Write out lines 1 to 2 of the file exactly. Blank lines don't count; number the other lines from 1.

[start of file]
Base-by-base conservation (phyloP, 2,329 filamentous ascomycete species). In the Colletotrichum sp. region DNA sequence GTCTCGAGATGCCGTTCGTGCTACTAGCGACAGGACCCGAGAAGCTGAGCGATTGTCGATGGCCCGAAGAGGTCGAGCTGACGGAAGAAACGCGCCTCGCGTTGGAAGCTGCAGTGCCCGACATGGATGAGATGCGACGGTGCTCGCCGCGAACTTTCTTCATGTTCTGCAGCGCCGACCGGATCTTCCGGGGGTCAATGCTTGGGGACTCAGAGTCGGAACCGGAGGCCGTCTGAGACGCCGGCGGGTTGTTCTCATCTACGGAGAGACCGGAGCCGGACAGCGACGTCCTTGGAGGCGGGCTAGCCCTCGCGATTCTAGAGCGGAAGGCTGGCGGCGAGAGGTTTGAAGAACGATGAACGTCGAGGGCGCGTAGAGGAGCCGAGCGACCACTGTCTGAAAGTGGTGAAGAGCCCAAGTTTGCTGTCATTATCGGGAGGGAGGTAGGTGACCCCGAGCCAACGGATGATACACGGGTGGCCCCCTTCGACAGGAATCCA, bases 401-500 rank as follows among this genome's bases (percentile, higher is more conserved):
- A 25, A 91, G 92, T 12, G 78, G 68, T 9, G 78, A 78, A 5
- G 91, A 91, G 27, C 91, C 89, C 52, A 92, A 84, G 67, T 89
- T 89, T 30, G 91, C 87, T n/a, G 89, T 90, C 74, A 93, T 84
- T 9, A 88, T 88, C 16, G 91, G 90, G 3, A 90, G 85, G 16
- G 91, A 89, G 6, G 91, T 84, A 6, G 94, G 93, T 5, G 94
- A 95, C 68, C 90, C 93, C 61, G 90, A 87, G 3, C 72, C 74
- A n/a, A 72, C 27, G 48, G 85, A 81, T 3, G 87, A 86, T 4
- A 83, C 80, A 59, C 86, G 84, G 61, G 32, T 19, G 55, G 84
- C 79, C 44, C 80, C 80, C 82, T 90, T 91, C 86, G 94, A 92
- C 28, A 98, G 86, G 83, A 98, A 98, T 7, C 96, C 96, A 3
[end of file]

Base-by-base conservation (phyloP, 2,329 filamentous ascomycete species). In the Colletotrichum sp. region DNA sequence GTCTCGAGATGCCGTTCGTGCTACTAGCGACAGGACCCGAGAAGCTGAGCGATTGTCGATGGCCCGAAGAGGTCGAGCTGACGGAAGAAACGCGCCTCGCGTTGGAAGCTGCAGTGCCCGACATGGATGAGATGCGACGGTGCTCGCCGCGAACTTTCTTCATGTTCTGCAGCGCCGACCGGATCTTCCGGGGGTCAATGCTTGGGGACTCAGAGTCGGAACCGGAGGCCGTCTGAGACGCCGGCGGGTTGTTCTCATCTACGGAGAGACCGGAGCCGGACAGCGACGTCCTTGGAGGCGGGCTAGCCCTCGCGATTCTAGAGCGGAAGGCTGGCGGCGAGAGGTTTGAAGAACGATGAACGTCGAGGGCGCGTAGAGGAGCCGAGCGACCACTGTCTGAAAGTGGTGAAGAGCCCAAGTTTGCTGTCATTATCGGGAGGGAGGTAGGTGACCCCGAGCCAACGGATGATACACGGGTGGCCCCCTTCGACAGGAATCCA, bases 401-500 rank as follows among this genome's bases (percentile, higher is more conserved):
- A 25, A 91, G 92, T 12, G 78, G 68, T 9, G 78, A 78, A 5